When to Start Taking MCAT Full-length Exams

Written and edited by the MCAT Self Prep Tutoring Team

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It is always a good idea to take as many full-length exams as you can before test day, but it can be hard to know when you should take them. Here are a few tips to help you sort through this:

Finish Content Review First. The reason I suggest finishing your content review before taking a full length will make sense as we discuss the three-fold purpose of taking a full-length exam:

  1. Put your knowledge into practice and get better at test-taking skills. The MCAT doesn’t just require you to memorize content, but it requires you to critically think about that content. In order to practice critically thinking about content, however, you must first have it memorized.
  2. Get an idea of where your scaled score currently stands. Because you can’t critically think about what you haven’t memorized, taking full-length exams before you have memorized all the content will give you an inaccurate representation of what score you might expect on test day.
  3. Develop test-day comfort and confidence. Taking full-length exams before you are ready for them will result in a false sense of what test day is going to be like, resulting in decreased comfort and confidence on test day. When you take a full-length, you want to feel like you are taking the real thing, which can only truly happen after you’ve covered all of the content.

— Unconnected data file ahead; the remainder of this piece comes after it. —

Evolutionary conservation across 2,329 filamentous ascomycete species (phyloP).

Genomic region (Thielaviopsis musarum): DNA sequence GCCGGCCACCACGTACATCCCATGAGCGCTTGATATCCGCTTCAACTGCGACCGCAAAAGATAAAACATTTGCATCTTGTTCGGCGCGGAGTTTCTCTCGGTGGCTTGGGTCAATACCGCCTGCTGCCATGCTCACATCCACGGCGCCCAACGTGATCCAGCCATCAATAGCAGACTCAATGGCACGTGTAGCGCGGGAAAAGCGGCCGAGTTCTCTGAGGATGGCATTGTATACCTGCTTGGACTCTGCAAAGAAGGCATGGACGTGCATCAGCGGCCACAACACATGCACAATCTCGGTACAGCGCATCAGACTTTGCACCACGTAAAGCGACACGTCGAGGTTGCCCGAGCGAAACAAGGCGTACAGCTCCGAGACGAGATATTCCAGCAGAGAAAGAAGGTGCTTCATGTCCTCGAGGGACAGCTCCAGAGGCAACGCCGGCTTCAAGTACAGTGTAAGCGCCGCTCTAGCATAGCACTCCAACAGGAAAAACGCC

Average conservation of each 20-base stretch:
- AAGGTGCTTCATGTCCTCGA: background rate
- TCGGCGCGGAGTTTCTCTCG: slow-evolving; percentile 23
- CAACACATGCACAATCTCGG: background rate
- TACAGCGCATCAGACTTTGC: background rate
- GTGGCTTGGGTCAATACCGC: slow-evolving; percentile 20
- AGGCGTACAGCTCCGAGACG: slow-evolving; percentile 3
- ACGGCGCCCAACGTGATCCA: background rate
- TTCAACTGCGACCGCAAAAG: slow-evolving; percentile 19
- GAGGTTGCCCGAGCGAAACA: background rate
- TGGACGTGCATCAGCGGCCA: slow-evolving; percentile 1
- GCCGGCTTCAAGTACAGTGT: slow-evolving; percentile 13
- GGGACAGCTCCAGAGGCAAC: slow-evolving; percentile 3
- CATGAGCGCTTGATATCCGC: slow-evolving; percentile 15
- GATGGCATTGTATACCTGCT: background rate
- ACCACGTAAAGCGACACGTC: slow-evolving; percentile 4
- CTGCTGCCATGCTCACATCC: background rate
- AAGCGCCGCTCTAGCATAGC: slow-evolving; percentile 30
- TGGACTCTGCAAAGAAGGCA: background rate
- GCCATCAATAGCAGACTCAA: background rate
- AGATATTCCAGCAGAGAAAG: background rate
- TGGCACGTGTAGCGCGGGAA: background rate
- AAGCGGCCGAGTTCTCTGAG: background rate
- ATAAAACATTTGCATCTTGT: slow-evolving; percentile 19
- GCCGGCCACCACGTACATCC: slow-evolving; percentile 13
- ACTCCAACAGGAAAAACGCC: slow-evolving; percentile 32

Start Small. Although I don’t recommend taking full-length exams during the content review phase of studying, I highly recommend doing some form of practice every step of the way. For this reason, I’d recommend taking advantage of the thousands of Quizlet practice questions contained in each lesson of each content module. Also, be sure to regularly complete the AAMC Mini Exams (composed of AAMC Question Bank, Section Bank, and Flashcard questions) at the end of each content module of our Free MCAT Prep Course. These Mini Exams will allow you to put what you are learning into action, get a feel for what the actual MCAT will be like, and give you a sense of how your score is improving over time.

Save Your AAMC Full-lengths. You will want the last two full-lengths that you take right before test day to be from the AAMC. The reason for this is that AAMC full-lengths are known for giving you the most accurate estimate of how you will perform on test day. Getting a top score on an AAMC full-length right before test day will leave you feeling 100-percent confident as you walk in to take the actual MCAT. That top score is within your reach!

If you are not sure where to begin with your MCAT studying, be sure to start your MCAT study journey with our Free MCAT Prep Course. From there, if you need extra help making a customized study plan, be sure and reach out to one of our elite tutors. And if you have any questions along the way, be sure to reach out. I am here to help!

Warm regards,

Andrew  George

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